Why is RoHS and REACH compliance important?
There are no shortage of rules, regulations, standards, and guidelines that you must or should follow when designing and developing PCBs and electronics products. Many of these are in place to ensure interoperability, performance, and reliability. However, an increasing number of regulations primarily target the safety of end users, and others that could possibly be affected in the event of a contingency.
The European Union (EU) has been a leader in establishing safety standards for products made in or sold in EU countries. However, there are many other countries that have and are instituting similar regulations. Therefore, it is important for PCB designers and developers to understand what RoHS and REACH compliance are and how to design boards to satisfy their requirements, if necessary.
The Restriction of Hazardous Substances or RoHS is a regulation adopted by the EU in 2003. Instituted as a directive in 2006, the intent of RoHS was to make electronics safer by restricting certain materials from the manufacturing process. Initially, six substances were covered under RoHS; however, through revisions, the list has grown to include 10 substances, which are listed below.
For RoHS compliance, none of the banned substances listed above, which may potentially be found in electronic components, electrical wiring, cables, equipment, and enclosures, can be present in electronics products made in, imported into, or used in the EU. Lead, which is a primary material in many solders, is probably the most widely used restricted substance. RoHS compliance is acquired by completing the steps and obtaining a Certificate of Compliance. This enables manufacturers to label their products, indicating adherence to this directive.
REACH, which stands for Registration, Evaluation, Authorization, and Restriction of Chemicals, is also a regulation that restricts certain chemicals from being used in products sold and/or manufactured in the EU. However, RoHS only applies to Electronics and Electrical Equipment (EEE), while REACH extends to virtually all products. Consequently, there are 224 hazardous materials; including the 10 that RoHS specifies.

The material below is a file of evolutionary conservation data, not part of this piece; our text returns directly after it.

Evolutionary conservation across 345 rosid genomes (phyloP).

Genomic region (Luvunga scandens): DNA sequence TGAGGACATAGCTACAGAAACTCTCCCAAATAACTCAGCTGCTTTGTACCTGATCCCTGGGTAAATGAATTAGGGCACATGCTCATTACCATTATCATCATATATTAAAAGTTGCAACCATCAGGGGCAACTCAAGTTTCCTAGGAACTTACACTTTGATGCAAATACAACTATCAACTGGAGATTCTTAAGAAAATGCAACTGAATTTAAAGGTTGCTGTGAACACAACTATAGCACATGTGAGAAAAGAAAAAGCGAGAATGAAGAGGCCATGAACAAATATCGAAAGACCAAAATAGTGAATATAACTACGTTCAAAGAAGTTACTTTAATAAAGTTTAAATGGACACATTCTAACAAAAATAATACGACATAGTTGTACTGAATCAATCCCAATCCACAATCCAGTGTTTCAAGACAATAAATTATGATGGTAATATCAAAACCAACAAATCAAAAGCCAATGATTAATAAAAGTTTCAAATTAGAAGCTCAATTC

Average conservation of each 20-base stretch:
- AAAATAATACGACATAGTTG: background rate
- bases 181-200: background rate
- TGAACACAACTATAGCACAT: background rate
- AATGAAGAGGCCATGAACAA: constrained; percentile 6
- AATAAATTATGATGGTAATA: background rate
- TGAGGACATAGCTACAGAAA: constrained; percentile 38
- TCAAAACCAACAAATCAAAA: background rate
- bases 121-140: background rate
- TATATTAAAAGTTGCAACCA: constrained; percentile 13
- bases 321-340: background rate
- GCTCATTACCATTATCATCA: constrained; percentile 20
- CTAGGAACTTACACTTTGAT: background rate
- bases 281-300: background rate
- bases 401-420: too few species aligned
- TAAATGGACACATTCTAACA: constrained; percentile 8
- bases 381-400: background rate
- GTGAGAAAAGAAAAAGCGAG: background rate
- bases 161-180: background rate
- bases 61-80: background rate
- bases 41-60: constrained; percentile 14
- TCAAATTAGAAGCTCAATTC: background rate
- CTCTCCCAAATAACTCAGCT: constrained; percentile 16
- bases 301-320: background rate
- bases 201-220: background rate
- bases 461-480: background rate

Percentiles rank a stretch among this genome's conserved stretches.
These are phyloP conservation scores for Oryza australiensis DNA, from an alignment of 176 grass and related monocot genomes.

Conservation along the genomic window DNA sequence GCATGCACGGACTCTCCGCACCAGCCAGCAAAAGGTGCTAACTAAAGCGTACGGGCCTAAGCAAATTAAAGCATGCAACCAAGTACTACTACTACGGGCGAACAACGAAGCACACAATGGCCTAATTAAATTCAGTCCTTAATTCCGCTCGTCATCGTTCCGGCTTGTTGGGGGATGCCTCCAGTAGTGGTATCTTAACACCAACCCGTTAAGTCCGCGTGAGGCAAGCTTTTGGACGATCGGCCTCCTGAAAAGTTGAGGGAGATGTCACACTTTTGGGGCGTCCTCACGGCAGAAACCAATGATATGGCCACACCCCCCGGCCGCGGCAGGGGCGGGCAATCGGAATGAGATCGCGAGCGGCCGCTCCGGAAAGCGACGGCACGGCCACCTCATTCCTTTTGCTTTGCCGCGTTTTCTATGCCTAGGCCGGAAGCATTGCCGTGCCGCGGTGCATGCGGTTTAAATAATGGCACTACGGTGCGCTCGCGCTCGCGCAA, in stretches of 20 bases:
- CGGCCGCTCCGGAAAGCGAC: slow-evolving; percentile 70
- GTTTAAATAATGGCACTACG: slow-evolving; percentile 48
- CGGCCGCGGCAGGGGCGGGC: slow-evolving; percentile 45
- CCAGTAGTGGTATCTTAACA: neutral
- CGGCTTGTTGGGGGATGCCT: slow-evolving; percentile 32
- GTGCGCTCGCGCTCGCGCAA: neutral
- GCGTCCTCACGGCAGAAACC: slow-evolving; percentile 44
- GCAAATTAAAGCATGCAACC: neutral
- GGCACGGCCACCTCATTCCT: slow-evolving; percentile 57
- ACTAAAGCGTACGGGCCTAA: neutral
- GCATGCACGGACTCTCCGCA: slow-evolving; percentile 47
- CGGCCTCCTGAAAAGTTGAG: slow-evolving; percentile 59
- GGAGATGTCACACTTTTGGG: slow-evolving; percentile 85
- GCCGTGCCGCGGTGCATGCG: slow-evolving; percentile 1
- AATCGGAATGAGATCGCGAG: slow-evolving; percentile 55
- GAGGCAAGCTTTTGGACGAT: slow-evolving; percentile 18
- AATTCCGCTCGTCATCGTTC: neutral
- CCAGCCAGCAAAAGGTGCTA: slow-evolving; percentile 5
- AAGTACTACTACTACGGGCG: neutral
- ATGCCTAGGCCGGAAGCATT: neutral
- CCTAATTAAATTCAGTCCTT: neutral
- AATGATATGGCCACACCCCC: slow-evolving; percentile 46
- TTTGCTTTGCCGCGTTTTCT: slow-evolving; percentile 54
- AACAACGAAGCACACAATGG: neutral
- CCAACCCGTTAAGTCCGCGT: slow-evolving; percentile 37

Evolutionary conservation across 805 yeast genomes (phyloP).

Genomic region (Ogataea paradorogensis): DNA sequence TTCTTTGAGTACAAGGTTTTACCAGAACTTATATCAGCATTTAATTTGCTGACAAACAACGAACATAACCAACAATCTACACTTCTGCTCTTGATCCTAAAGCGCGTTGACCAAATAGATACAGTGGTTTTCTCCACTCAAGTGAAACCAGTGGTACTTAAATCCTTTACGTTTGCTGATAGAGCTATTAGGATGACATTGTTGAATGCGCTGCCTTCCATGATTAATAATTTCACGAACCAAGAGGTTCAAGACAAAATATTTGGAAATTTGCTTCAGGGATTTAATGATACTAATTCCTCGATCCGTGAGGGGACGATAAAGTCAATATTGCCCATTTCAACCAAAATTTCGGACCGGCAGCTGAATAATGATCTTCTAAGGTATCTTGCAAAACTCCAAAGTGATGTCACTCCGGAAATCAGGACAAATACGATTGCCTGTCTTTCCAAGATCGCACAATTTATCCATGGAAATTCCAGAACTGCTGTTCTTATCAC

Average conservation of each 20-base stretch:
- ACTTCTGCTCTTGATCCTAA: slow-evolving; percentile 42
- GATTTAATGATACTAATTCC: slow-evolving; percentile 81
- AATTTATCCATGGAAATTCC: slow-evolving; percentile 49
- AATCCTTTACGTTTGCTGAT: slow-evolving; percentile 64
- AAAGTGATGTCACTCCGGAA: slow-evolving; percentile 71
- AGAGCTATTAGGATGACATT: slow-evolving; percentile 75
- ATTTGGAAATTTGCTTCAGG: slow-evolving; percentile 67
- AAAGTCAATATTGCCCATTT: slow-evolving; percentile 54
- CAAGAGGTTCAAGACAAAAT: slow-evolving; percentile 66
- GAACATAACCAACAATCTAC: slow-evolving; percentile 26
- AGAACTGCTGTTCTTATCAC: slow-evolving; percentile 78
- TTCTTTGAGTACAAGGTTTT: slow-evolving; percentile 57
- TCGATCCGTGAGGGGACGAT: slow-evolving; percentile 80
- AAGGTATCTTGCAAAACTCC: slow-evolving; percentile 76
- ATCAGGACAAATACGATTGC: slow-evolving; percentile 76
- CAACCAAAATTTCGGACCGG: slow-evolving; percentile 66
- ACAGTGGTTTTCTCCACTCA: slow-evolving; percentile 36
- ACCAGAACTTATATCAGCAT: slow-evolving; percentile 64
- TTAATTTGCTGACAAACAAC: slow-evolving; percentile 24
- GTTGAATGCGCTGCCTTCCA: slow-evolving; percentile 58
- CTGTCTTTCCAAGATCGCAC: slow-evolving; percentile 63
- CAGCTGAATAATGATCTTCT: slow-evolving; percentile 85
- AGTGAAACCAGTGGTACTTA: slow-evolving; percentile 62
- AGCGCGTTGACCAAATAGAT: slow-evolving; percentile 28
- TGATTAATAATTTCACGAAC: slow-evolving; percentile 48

REACH also differs from RoHS in enforcement. For RoHS, each member country sets its own framework for handling non-compliance. For REACH, the European Commission oversees enforcement, and violating its provisions may result in civil or criminal penalties, up to incarceration.
PCB Design for RoHS and REACH Compliance
If your electronic circuit board or product will be used in the EU, even if all or some of its parts are manufactured or procured from elsewhere, RoHS and REACH compliance is required. Therefore, it is important to follow guidelines; such as those listed below, to avoid unnecessary redesign, manufacturing, and other post production costs, as well as any penalties that may be levied for failing to satisfy these safety requirements.
Guidelines for RoHS and REACH compliant PCBA Design
- ✅ Be aware of relevant restrictions and provisions.
- ✅ Select components from a reputable, reliable source.
- ✅ Communicate the need for RoHS and REACH compliant materials to your CM.
- ✅ Ensure your CM uses lead-free solder for PCB assembly.
- ✅ Make sure that cases and/or enclosures are RoHS and REACH compliant.
RoHS and REACH compliance is mandatory in the EU now. However, the implementation of similar restrictions is increasing around the globe. If you are not already impacted, the likelihood that your design process will need to incorporate guidelines like these is high.
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